Psychomotor Performance of Truck Drivers Before and After Day Shifts

The aim of the present study is to evaluate the psychomotor performance of professional drivers in a field setting and in relation to certain variables, including age, behavioral factors, urinary levels of 6-sulfatoxymelatonin (aMT6s) normalized to urinary creatinine excretion, and the characteristics of the work shifts. The study was carried out on 16 professional male truck drivers aged 34-53 years. The drivers were submitted to the Vienna Reaction Test (RT) and Vienna Determination Test (DT) and provided urine specimens before and after 39 work shifts. They were also asked to record the road and traffic conditions (motorways, suburban and urban roads, traffic jams, visibility), duration, and mileage for each driving shift. Using the 50th percentile as a cut point to arbitrarily categorize the performance measurements (Vienna RT reaction time and motor time, Vienna DT reaction time and number of correct reactions) into low and high performance levels, a direct relation emerged between the risk of low performance levels, as assessed by RT reaction time and motor time, and morning urinary levels of aMT6s categorized by tertiles. Before the driving shifts, the odds ratios of low performance levels (adjusted for start time and age) were 8.39 (95% confidence interval [CI]: 1.23-57.10) in the highest tertile compared to the lower tertile of aMT6s for RT reaction time and 4.15 (95% CI: 1.26-13.65) for RT motor time, respectively. After driving shifts, negative age-related effects on motor performance were detected. Multiple linear regression analyses, performed using early morning urinary aMT6s levels, age, and driving shift characteristics (start time, duration of driving shift) as predictors of performance measurements, showed aMT6s levels to be the primary independent predictor of RT reaction time before driving shifts and age as the primary predictor of RT motor time after driving shifts. No correlation was found between the risk of low performance levels as assessed by Vienna DT (reaction time and number of correct reactions) and aMT6s levels. The wide interindividual variability of urinary aMT6s excretion observed before driving shifts and the direct association between aMT6s levels in the early morning and performance measurements suggest that the circadian typology of drivers should be taken into account when scheduling the work shifts of professional drivers.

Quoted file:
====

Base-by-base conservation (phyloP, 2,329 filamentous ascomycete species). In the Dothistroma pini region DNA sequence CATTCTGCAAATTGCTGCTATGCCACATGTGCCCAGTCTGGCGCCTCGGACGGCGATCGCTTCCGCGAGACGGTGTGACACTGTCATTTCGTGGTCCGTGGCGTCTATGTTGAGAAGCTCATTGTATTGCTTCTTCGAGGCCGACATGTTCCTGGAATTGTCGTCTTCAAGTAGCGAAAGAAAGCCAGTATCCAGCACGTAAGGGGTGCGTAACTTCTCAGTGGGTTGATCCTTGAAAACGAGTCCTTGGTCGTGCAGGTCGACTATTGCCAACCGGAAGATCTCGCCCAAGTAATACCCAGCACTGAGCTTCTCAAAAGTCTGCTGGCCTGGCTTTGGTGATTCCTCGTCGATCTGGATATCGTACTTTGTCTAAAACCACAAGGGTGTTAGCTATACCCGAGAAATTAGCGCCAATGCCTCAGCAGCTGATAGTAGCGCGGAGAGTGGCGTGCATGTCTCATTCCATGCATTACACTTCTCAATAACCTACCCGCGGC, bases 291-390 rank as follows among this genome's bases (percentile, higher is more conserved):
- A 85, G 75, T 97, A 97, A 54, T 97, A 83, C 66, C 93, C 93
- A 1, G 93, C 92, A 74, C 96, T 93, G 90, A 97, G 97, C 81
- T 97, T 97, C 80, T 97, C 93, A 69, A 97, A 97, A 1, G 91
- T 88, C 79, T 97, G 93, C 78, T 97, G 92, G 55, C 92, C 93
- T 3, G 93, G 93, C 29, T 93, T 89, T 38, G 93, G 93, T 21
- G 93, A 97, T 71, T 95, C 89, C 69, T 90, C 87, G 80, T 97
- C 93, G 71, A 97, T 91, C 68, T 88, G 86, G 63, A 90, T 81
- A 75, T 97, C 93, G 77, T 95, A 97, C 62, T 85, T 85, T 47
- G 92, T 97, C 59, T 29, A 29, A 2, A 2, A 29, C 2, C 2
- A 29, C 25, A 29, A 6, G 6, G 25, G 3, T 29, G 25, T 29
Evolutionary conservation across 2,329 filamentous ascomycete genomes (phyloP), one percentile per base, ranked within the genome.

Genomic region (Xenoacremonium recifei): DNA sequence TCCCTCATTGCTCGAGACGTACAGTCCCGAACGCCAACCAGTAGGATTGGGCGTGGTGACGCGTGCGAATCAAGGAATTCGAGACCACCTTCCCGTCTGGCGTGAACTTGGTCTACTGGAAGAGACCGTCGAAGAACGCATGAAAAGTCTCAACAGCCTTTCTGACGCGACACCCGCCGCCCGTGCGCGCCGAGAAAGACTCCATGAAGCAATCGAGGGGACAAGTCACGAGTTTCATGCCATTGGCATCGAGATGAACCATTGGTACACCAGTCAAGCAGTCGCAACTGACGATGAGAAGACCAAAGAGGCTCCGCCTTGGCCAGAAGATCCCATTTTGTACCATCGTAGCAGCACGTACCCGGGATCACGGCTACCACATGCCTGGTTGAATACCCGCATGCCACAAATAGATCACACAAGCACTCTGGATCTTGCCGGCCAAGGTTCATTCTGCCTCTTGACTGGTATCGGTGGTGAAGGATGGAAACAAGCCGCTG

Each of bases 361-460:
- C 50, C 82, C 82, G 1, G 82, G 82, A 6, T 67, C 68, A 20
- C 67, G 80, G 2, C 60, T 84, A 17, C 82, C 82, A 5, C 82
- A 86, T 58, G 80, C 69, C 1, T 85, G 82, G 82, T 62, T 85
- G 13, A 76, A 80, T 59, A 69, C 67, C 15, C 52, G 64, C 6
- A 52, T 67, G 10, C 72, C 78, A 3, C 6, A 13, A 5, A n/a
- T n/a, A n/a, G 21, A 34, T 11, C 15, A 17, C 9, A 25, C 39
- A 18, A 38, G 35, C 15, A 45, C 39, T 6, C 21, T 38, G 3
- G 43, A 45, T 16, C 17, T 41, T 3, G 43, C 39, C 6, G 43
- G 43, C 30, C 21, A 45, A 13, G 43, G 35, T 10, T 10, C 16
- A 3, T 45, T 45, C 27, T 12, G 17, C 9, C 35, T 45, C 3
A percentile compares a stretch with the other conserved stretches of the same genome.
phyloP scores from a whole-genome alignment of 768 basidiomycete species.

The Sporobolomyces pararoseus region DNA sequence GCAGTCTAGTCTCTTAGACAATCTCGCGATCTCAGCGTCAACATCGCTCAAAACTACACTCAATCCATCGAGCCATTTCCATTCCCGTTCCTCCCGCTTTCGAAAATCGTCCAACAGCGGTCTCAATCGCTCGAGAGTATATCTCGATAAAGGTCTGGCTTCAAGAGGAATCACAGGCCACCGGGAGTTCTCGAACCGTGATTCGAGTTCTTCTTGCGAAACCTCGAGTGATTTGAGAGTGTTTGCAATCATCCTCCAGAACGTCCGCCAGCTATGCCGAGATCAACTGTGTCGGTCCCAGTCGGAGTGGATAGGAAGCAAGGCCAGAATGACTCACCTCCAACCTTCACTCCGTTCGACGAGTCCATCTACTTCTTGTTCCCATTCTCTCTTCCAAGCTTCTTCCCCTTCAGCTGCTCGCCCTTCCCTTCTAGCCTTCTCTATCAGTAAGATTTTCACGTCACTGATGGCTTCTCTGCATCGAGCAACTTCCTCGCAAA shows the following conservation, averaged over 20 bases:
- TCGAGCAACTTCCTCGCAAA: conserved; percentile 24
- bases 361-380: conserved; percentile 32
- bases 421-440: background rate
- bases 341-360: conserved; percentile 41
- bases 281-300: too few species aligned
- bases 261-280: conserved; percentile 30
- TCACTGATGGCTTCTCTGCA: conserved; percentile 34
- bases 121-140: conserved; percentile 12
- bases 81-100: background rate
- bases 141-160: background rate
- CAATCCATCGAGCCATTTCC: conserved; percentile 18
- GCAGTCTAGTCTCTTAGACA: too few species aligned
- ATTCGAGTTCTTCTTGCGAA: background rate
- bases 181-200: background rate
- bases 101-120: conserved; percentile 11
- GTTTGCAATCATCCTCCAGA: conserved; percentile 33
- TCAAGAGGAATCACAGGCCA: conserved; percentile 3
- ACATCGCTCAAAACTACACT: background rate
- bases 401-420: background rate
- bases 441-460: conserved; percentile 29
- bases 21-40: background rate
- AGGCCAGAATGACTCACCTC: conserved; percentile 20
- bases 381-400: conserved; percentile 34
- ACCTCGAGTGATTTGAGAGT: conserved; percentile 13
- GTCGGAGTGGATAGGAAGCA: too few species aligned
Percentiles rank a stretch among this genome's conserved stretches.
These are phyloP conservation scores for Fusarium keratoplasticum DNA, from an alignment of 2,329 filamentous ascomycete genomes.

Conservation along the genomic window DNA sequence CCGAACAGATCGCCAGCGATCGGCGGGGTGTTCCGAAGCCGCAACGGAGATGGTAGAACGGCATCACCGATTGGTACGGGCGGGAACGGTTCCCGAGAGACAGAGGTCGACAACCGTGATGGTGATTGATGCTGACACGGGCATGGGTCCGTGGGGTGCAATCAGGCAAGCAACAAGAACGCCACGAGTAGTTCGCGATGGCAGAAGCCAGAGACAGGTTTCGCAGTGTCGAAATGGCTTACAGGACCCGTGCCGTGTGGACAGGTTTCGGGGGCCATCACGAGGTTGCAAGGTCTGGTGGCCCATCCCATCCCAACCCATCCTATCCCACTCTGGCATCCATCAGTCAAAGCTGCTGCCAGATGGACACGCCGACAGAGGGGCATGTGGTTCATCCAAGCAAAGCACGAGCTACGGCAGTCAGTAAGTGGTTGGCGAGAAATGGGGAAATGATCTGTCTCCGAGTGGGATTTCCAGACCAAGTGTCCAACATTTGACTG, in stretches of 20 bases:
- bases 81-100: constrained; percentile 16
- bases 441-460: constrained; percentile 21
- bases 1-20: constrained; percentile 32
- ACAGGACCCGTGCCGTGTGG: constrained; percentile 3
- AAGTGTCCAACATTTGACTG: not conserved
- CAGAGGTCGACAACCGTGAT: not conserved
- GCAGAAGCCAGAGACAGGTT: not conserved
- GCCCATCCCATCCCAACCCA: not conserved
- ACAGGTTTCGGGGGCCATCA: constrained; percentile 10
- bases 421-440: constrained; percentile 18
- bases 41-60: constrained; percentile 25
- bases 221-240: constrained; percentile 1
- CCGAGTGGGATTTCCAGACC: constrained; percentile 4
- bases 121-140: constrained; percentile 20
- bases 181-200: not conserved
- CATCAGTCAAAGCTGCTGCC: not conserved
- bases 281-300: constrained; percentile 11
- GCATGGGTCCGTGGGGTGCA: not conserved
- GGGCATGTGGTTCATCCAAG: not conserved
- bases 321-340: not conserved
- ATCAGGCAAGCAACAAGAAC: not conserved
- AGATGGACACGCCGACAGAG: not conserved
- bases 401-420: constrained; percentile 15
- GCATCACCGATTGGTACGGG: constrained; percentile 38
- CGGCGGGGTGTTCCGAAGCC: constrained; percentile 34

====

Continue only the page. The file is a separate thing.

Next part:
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  • English

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  • Accession Number: 01502578
  • Record Type: Publication
  • Files: TRIS
  • Created Date: Nov 2 2013 3:05PM